This is where it all falls apart. Lakoff is on record as supporting Pharma fascism — because (this is what I see at least) he’s never read a vaccine safety study in his life and has absolutely no idea what he is talking about. But if we lived in a sane world, the progressive response to vaccines would look like this:
✅ Nurturant parents do NOT allow felons to perform genetic experiments on their kids.
✅ Nurturant parents do NOT allow regulators who are captured by industry to make decisions about their family’s health.
✅ Nurturant parents do NOT allow school officials to deprive their children of oxygen and require toxic injections as a condition of school entry.
✅ Nurturant parents do NOT gaslight other parents for their medical decisions.
✅ Nurturant parents do NOT get their medical information from news sources that are captured by industry.
✅ Nurturant parents have a responsibility to read vaccine safety inserts and vaccine safety studies for themselves.
✅ Nurturant parents have a responsibility to read the Nuremberg Code and understand the reasons why “The voluntary consent of the human subject is absolutely essential.”
✅ Nurturant parents have a responsibility to listen to the mothers and fathers of vaccine-injured children and learn from their experience.
✅ Nurturant parents have a responsibility to engage in critical thinking and unbiased due diligence and have realized that independent doctors understand prevention and treatment of Covid better than captured regulators.
✅ Nurturant parents have a responsibility to oppose show-me-your-papers and vaccine passports because they do not want their children to grow up in a fascist country.
See that’s not difficult. If progressives were still progressives they would be fighting Pharma fascism with every cell in their body. Some are, but most are not.
Here’s the very real problem and I’m not sure what to do about it — there is no such thing as progressivism anymore. It has evaporated over the last two years. It’s now a memory carried by the elders but it does not exist in the real world anymore. Pharma started pumping out the propaganda and the 24/7/365 fear campaign and progressivism switched instantly to fascism. Adherents of the ideology became robots, embraced censorship and cancel culture, and mindlessly repeat and obey the diktats of Pharma. So I write this article as a bedside whisper to a friend who is in a coma hoping that the remembrance of the old ways might help him to wake up.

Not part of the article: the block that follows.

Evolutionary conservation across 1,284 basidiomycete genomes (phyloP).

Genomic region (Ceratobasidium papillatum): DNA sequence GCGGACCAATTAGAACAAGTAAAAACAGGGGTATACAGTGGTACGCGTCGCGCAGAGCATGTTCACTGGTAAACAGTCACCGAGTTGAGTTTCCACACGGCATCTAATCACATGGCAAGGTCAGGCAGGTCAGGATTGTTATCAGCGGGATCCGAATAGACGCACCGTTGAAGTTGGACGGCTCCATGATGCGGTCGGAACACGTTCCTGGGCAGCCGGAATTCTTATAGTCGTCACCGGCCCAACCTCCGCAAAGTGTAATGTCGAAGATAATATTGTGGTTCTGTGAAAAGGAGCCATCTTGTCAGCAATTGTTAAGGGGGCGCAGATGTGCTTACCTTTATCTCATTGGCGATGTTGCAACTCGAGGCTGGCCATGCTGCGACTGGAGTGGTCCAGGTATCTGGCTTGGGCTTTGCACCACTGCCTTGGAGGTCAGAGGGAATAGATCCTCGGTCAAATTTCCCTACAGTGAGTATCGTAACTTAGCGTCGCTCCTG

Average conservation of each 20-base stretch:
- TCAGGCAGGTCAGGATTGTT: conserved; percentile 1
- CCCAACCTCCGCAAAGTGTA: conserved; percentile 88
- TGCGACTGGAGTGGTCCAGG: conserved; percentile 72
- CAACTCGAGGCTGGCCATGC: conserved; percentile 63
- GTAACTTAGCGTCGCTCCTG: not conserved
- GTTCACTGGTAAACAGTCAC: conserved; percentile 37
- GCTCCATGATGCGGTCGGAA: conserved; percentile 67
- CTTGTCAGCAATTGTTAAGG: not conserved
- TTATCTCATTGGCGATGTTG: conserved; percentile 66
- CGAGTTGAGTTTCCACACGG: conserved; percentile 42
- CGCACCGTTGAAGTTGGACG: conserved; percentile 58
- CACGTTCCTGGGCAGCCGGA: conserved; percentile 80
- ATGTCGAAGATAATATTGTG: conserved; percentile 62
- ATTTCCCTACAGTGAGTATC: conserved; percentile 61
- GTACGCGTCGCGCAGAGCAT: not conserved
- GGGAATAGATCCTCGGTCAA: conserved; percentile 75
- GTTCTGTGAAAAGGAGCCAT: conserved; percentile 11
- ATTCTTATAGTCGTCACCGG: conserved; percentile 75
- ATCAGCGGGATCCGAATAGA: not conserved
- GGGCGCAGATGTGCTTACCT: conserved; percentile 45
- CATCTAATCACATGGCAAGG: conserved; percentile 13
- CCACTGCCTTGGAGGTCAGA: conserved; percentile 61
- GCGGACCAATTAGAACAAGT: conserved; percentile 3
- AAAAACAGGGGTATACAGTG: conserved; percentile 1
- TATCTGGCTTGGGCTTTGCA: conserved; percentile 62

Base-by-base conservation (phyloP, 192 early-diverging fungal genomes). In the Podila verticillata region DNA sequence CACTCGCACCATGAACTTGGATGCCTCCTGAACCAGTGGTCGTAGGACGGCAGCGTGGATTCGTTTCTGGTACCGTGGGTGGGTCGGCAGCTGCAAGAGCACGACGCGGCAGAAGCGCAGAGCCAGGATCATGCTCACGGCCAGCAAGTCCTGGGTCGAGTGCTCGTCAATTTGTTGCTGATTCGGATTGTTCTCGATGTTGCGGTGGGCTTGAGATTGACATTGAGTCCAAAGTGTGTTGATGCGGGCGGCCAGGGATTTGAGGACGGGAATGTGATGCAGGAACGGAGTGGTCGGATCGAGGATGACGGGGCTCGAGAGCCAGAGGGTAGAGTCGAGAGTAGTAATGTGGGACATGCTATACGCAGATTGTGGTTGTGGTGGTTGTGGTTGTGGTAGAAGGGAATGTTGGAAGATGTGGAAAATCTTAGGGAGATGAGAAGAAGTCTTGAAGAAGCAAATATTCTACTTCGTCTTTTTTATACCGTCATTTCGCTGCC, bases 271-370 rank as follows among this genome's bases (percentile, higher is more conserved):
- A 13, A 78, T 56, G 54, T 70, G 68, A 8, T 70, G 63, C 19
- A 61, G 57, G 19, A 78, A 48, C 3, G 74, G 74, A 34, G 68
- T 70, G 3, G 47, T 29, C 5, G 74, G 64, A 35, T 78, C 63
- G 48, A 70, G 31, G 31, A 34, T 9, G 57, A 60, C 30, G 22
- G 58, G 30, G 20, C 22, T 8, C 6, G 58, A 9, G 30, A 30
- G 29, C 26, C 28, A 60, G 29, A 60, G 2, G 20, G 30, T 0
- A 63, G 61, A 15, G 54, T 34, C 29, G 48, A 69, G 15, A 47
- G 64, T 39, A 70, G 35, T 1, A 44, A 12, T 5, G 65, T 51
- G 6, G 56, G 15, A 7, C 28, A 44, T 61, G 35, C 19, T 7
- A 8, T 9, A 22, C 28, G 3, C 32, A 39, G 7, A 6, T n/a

Blessings to the warriors. 🙌
Prayers for the truckers. 🙏
A revolution is coming. ✊
In the comments below, please let me know — do you think progressivism can be saved from itself and if not, why not and what replaces it?
Nurturant parents know about https://openvaers.com/covid-data and https://c19early.com/
As a former academic who taught linguistics, I really loved this essay. As I said in a comment on an earlier essay of yours, I think the term progressive has been coopted by authoritarian liberals and so has become meaningless. It has become necessary to explain to people that one is a leftist, but a libertarian leftist and not an authoritarian one. This causes great confusion because to many people libertarianism can only be on the right, and communism or socialism can only be authoritarian, so all leftists must be authoritarian. So I think we're in a period in which we are going to have to convince people that if you are on the left, you can be part of the libertarian movement as well. No matter whether you are a left libertarian or a right libertarian, it is the personal liberty that is the primary value. It helps if I have people imagine their ideal society, so that then we can talk about possible ways to organize it. I have begun to talk about the recent book The Dawn of Everything, about the more egalitarian societies in early city states. Some of them are very very early, either pre-agriculture or a combination of hunting and agriculture, and excavation shows that they did not have a top-down structure. They lived both as free individuals with private property, individually owned houses and gardens, AND as part of a community where they were expected to contribute. Some of these city states were large enough to have wards and ward representatives on a city council. There was no elite, no aristocracy. Everyone was expected to contribute part of their labor for the common good of the city, either tending common fields, herding animals, or hunting and gathering. But they were free to opt in or out, since they could freely move away and not participate.. The point of the book, as it goes around the world to talk about cities in every early culture, is that many forms of political organization are possible that we have come to think are impossible.